Hospital length of stay among COVID-19-positive patients

Chiam T, Subedi K, Chen D, Best E, Bianco FB, Dobler G, Papas M

J Clin Transl Res 2021 Jun;7(3):377-385

PMID: 34239994

Abstract

Background and Aim: This study aims to determine COVID-19 patient demographics and comorbidities associated with their hospital length of stay (LOS).

Methods: Design: Single-site, retrospective study. Setting: A suburban 700-bed community hospital in Newark, Delaware, USA. Patients: Patients admitted to the hospital from March 11, 2020, to August 11, 2020, with a positive COVID-19 status. We followed a time-to-event analysis approach and used Kaplan-Meir curves and log-rank tests for bivariate analyses, and an accelerated failure time model for a multivariable model of hospital LOS.

Results: Six hundred and eighty-seven patients discharged alive (mean [SD] age, 60.94 [18.10] years; 339 men [49.34%]; 307 Black/African-American [44.69%]; and 267 White [38.86%]) were included in the investigation. Bivariate analysis using Kaplan-Meir curves showed that patients’ age, sex, ethnicity, insurance type, comorbidity of fluid and electrolyte disorder, hypertension, renal failure, diabetes, coagulopathy, congestive heart failure, peripheral vascular disease, neurological disorder, coronary artery disease, and cardiac arrhythmias to be significantly associated with LOS (<0.05). In the multivariable analysis, patients' age, sex, ethnicity, number of Elixhauser comorbidities, and number of weeks since onset of the pandemic was significantly associated with LOS (<0.05). Fluid and electrolyte disorder is the only comorbidity independently associated with LOS after adjusting for patients' age, sex, race, ethnicity, number of Elixhauser comorbidities, and weeks since onset of pandemic.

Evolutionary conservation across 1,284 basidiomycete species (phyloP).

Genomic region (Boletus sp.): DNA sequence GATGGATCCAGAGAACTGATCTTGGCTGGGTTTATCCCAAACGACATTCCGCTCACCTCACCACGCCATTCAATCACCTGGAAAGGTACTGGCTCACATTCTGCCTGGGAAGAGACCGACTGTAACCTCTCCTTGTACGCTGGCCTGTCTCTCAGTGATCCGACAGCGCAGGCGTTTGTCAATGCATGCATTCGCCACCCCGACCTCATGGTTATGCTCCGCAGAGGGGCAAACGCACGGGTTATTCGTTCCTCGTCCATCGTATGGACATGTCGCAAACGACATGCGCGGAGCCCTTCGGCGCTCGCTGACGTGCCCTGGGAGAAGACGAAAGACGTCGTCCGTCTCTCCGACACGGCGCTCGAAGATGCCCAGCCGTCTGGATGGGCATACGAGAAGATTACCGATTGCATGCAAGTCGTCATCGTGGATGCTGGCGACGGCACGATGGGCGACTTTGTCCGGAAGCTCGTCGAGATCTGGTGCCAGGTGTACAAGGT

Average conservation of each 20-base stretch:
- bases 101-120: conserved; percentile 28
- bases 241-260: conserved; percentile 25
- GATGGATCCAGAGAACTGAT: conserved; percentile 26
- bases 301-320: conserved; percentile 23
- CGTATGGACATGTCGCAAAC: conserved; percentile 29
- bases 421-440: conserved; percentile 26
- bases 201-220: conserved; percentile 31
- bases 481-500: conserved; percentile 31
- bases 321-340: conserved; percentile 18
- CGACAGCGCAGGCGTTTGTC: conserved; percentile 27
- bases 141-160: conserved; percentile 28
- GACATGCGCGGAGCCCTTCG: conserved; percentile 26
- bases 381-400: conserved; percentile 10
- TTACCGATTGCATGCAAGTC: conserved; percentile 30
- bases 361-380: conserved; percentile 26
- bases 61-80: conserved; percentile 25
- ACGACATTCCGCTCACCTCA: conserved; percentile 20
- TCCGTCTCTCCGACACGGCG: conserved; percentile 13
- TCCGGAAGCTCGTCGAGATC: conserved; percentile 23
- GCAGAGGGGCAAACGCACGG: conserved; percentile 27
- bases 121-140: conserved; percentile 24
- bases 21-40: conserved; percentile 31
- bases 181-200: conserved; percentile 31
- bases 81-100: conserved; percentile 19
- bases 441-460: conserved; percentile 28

Conclusion: COVID-19 patients LOS vary based on multiple factors. Understanding these factors are crucial to improving the prediction accuracy of COVID-19 patient census in hospitals for resource planning and care delivery.

Relevance for patients: Understanding of the factors associated with LOS of the COVID-19 patients may help the care providers and the patients to better anticipate the LOS, optimize the resources and processes, and prevent protracted stays.

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